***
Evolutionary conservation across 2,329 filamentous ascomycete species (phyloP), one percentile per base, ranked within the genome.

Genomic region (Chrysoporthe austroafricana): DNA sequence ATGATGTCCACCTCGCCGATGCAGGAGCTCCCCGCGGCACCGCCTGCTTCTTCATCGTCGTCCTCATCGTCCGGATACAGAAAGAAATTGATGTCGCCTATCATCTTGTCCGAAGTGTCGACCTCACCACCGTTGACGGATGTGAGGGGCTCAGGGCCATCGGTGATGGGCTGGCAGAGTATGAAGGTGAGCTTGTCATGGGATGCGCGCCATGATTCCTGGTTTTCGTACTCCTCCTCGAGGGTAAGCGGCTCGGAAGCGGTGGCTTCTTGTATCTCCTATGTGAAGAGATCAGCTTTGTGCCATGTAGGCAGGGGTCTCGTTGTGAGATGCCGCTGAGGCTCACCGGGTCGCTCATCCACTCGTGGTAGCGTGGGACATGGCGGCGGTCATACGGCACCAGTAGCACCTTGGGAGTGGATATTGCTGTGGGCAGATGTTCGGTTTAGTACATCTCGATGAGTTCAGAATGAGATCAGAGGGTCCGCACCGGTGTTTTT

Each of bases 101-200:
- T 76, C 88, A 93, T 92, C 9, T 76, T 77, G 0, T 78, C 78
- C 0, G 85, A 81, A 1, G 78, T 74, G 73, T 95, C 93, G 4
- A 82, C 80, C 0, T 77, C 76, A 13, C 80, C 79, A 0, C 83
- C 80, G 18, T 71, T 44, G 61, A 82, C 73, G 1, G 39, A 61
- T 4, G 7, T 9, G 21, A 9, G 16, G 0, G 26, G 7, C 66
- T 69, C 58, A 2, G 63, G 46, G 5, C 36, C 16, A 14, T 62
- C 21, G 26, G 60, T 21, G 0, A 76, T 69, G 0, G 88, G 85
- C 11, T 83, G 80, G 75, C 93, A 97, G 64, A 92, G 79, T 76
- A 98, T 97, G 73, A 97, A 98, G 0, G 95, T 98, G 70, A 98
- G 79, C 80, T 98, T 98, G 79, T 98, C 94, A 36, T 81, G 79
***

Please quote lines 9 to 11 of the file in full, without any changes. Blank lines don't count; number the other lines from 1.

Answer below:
- T 69, C 58, A 2, G 63, G 46, G 5, C 36, C 16, A 14, T 62
- C 21, G 26, G 60, T 21, G 0, A 76, T 69, G 0, G 88, G 85
- C 11, T 83, G 80, G 75, C 93, A 97, G 64, A 92, G 79, T 76